Unprecedented transfer window for Americans on the move in Europe

A flurry of activity ended what has been an unprecedented window for American men on the move in Europe.

The biggest deal was Roma's move to sign 19-year-old right back Bryan Reynolds from FC Dallas, which will receive a club-record fee when the loan is converted to a permanent transfer in six months. The terms, per Roma:

-- Transfer fee of 6.75 million euros ($8.12 million);
-- Conditional payments of 5.65 million euros ($6.82 million);
-- Sell-on fee of 15 percent in excess of Roma paid FC Dallas.

Reynolds started just one game in his first three seasons at FC Dallas but was a revelation after breaking into the starting lineup following Reggie Cannon's transfer to Portugal's Boavista in August 2020.

For most of January, Juventus was tipped as the likely destination for Reynolds, who was called in the U.S. U-23 national team camp but returned home after he tested positive for COVID-19.

“We actually had a bidding war among several Champions League teams, which is a new dynamic," CEO and chairman Clark Hunt said in a media call on Monday. "I think that says a lot about where our academy is, but it also speaks to the quality of the American player. With Major League Soccer helping, we’re starting to develop world-class players through our academies.”

Other FC Dallas products in Europe include midfielder Weston McKennie (now at Italian champion Juventus after signing with Germany's Schalke 04 as a free agent when he turned 18 in 2016) and center back Chris Richards (who spent one season in the FC Dallas academy and never played for the FC Dallas first team and moved to Hoffenheim Monday on loan from German champion Bayern Munich).

For the U.S. national team, Richards' move is perhaps the most significant as he will likely earned regular playing time in the Bundesliga that he could not get at Bayern. Hoffenheim is coached by Sebastian Hoeness, Richards' coach last season at Bayern Munich II, the 2020 3. Liga champion. (Hoeness is the son of former German international Dieter Hoeness and nephew of Uli Hoeness, another former German international who is the former Bayern Munich president.)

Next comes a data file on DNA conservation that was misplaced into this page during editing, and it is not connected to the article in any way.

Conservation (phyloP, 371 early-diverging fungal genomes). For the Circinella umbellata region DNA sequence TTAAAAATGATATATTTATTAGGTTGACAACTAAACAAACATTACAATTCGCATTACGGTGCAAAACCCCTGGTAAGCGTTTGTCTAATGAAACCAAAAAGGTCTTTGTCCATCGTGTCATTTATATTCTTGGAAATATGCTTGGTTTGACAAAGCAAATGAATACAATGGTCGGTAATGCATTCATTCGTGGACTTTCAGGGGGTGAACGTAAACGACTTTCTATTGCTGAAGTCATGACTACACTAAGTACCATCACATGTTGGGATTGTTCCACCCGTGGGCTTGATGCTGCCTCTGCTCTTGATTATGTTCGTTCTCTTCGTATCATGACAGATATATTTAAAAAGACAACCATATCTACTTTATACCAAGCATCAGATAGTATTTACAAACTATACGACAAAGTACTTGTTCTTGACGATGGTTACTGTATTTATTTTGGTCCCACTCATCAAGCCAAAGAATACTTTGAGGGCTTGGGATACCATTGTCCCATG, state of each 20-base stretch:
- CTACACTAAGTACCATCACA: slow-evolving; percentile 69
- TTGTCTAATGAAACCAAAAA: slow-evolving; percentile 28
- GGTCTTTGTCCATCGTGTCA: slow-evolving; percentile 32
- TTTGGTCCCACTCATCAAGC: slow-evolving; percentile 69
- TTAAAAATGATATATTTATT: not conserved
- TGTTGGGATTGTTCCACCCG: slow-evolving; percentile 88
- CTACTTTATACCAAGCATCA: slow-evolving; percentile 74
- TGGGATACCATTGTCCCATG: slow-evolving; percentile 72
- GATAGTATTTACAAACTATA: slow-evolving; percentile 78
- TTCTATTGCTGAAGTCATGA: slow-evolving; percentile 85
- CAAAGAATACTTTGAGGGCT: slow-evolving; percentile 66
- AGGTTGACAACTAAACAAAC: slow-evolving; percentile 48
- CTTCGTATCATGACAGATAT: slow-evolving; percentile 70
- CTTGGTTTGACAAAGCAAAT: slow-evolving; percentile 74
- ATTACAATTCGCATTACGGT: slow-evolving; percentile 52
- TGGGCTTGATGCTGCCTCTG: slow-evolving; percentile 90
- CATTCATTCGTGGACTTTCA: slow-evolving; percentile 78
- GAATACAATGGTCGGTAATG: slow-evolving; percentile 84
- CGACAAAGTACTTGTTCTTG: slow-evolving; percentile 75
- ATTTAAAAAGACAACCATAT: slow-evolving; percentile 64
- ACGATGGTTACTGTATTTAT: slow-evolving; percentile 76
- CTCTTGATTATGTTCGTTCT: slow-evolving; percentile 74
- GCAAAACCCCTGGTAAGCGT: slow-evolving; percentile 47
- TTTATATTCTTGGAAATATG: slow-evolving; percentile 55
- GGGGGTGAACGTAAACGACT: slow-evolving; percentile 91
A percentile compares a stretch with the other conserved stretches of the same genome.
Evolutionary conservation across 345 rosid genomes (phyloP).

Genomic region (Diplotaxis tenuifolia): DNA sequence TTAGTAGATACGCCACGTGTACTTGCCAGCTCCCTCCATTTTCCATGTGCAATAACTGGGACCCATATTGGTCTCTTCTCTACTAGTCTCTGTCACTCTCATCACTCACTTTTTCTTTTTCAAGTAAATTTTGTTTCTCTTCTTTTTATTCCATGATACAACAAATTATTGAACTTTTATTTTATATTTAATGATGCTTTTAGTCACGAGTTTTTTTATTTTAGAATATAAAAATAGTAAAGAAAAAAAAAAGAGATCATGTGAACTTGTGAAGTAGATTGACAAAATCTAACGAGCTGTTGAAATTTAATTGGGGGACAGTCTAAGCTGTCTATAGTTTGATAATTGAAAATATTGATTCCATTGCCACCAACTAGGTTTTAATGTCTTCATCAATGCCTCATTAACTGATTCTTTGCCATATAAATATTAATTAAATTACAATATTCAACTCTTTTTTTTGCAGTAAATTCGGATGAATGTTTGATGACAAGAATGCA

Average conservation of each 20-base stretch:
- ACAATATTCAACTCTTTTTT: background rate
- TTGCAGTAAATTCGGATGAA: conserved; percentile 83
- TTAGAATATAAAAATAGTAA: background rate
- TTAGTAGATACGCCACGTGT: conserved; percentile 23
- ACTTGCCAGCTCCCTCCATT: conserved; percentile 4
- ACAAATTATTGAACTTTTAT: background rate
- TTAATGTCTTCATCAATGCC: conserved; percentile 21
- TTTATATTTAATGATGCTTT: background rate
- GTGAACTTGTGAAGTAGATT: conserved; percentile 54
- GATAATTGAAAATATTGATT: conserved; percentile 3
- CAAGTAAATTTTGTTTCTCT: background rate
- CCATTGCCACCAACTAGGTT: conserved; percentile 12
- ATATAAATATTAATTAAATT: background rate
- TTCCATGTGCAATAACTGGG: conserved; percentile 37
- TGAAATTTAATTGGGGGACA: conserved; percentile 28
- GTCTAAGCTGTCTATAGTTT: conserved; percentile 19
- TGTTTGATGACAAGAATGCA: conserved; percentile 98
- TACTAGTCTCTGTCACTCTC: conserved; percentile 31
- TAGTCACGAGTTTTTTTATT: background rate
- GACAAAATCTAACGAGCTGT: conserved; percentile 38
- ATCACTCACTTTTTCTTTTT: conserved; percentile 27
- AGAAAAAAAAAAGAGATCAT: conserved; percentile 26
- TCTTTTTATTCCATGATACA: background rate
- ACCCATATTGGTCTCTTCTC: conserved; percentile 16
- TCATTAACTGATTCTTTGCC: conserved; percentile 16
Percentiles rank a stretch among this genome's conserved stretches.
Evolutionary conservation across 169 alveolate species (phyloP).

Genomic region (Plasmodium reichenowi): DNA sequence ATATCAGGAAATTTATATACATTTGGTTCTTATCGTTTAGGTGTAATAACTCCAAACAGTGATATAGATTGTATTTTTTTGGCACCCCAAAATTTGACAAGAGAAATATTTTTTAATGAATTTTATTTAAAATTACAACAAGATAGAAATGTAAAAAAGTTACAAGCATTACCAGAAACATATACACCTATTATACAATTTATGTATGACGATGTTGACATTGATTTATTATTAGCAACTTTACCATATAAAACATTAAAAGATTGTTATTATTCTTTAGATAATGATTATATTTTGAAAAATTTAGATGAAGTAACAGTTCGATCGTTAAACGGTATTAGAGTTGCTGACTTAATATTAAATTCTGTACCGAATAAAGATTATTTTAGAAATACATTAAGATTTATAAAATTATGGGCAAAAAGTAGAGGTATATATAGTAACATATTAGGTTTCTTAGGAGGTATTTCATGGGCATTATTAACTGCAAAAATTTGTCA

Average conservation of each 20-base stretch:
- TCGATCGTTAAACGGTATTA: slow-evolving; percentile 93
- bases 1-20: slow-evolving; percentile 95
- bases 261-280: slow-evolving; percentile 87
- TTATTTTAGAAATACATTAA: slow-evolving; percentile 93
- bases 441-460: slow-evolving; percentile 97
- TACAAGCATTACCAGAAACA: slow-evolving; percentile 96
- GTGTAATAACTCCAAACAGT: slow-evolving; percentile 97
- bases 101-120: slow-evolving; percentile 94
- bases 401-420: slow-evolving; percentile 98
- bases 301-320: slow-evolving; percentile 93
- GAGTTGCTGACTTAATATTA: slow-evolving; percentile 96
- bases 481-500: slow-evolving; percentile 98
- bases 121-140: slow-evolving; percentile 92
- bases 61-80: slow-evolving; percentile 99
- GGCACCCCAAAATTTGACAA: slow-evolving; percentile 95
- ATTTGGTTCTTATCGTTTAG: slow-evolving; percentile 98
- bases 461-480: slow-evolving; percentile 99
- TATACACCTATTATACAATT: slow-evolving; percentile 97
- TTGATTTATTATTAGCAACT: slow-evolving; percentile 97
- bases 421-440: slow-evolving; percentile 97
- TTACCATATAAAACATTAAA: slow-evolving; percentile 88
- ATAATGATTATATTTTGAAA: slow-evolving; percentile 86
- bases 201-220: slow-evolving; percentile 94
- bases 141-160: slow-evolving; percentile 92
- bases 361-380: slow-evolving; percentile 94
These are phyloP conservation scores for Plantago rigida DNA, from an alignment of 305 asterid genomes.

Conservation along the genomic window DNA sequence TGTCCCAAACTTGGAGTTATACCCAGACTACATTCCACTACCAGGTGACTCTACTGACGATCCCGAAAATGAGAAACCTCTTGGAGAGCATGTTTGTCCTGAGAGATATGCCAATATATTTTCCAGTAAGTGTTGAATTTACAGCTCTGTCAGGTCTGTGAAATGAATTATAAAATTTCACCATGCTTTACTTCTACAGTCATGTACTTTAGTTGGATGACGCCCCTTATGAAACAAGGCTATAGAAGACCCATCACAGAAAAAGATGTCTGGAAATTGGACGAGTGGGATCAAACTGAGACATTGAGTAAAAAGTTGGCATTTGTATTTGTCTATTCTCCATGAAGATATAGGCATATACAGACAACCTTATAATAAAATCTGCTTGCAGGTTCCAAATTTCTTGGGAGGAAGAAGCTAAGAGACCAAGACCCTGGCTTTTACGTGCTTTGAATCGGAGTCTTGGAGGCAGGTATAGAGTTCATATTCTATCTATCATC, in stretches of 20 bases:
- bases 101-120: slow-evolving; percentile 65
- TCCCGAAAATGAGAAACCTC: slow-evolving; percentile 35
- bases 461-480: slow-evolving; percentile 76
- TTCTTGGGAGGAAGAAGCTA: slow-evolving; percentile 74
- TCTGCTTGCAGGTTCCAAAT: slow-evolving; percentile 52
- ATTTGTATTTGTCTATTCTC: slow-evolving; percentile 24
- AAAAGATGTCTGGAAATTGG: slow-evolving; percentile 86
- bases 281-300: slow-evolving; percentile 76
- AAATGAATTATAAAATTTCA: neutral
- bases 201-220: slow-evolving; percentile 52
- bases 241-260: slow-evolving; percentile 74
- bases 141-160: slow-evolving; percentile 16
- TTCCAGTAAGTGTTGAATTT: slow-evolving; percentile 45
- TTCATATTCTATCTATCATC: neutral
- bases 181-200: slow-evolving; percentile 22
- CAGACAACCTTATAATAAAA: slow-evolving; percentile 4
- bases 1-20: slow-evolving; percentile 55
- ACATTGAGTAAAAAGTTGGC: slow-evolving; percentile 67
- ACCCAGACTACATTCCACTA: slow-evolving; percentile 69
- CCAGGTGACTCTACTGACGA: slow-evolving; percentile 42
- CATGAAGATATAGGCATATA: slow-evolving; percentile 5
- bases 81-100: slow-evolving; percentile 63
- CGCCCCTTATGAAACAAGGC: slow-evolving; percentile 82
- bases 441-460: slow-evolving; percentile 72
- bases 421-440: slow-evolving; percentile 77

Arriola and Dike on loan. Two players who played in the USA's 7-0 win over Trinidad & Tobago on Sunday night moved on loan to English (second-tier) Championship teams: D.C. United's Paul Arriola (Swansea City) and Orlando City's Daryl Dike Orlando City (Barnsley).

Arriola's move had been rumored, but Dike's was a surprise. The 20-year-old Oklahoman debuted for the USA on Sunday night. Indeed, the cap qualified him for a work permit under the new British rules.

Arriola and Dike brought to seven the number of players who have played for the USA or been in the senior national team camp in the last year and moved to or within Europe in January. In all, 12 current or former U.S. internationals moved in January.

Destination Turkey. Three players were involved in deals with Turkish clubs on Monday:

--  DeAndre Yedlin left England after six seasons, the last four and a half at Newcastle United, which agreed to let the right back sign with Galatasaray without an up-front transfer fee. Yedlin, who was third on the Magpies' depth chart at right back, would have been a free agent at the end of June.



-- Tyler Boyd moved from Besiktas on loan to Sivasspor, 14th in the 21-team Super Lig, after sitting out the last three months of the fall season because Besiktas chose not to register him with league authorities at the close of the transfer window because it had too many foreign players in its squad. Boyd has spent two years in the Super Lig (eight goals in 39 games).

-- Arda Bulut, who started at Stanford University, signed with Kasimpasa, which turned around and loaned him to Karacabey Belediyespor, a mid-table team in its group in the TFF 2. Lig, the third tier of Turkish soccer. Bulut signed with  Louisville City after Stanford postponed the 2020 fall season but never played in the USL Championship.

January signings (U.S. men's national team players):
Brenden Aaronson (20), Philadelphia Union to Red Bull Salzburg (AUT), transfer
Paul Arriola (25), D.C. United to Swansea City (ENG D2), loan
Tyler Boyd (26), Besiktas (TUR) to Sivasspor (TUR), loan
Mix Diskerud (30), Man. City (ENG) to Denizlispor (TUR), transfer
Daryl Dike (20), Orlando City to Barnsley (ENG D2), loan